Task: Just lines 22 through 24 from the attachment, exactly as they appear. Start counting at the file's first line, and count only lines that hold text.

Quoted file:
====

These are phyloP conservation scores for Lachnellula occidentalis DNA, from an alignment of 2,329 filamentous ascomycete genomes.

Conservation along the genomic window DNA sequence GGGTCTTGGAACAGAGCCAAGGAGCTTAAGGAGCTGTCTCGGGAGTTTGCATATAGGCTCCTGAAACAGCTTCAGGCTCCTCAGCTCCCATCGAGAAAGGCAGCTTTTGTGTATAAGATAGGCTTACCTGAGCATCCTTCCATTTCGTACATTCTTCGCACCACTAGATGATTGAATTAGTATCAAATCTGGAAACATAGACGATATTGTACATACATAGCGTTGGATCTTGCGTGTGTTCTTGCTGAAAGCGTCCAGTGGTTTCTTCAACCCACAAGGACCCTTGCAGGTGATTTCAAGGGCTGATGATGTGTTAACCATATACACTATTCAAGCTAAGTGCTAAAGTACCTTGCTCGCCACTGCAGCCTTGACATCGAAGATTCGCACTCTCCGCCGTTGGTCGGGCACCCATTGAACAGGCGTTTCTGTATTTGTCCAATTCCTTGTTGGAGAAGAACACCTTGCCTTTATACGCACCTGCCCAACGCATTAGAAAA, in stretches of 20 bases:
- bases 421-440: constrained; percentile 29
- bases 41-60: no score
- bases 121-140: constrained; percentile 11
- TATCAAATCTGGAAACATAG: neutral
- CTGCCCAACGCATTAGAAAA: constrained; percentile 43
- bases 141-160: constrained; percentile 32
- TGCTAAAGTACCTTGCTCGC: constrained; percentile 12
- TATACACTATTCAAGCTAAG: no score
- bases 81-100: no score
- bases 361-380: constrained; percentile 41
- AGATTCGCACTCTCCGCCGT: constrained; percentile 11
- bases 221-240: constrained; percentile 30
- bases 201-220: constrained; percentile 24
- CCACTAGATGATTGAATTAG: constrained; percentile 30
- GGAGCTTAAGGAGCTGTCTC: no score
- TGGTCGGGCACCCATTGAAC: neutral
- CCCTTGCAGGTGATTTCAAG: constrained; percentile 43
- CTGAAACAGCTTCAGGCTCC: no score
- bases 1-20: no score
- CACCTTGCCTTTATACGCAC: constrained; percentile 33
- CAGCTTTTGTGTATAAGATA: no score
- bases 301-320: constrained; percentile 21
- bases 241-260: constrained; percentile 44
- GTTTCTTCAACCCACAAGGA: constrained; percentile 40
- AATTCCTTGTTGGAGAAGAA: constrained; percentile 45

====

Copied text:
- CACCTTGCCTTTATACGCAC: constrained; percentile 33
- CAGCTTTTGTGTATAAGATA: no score
- bases 301-320: constrained; percentile 21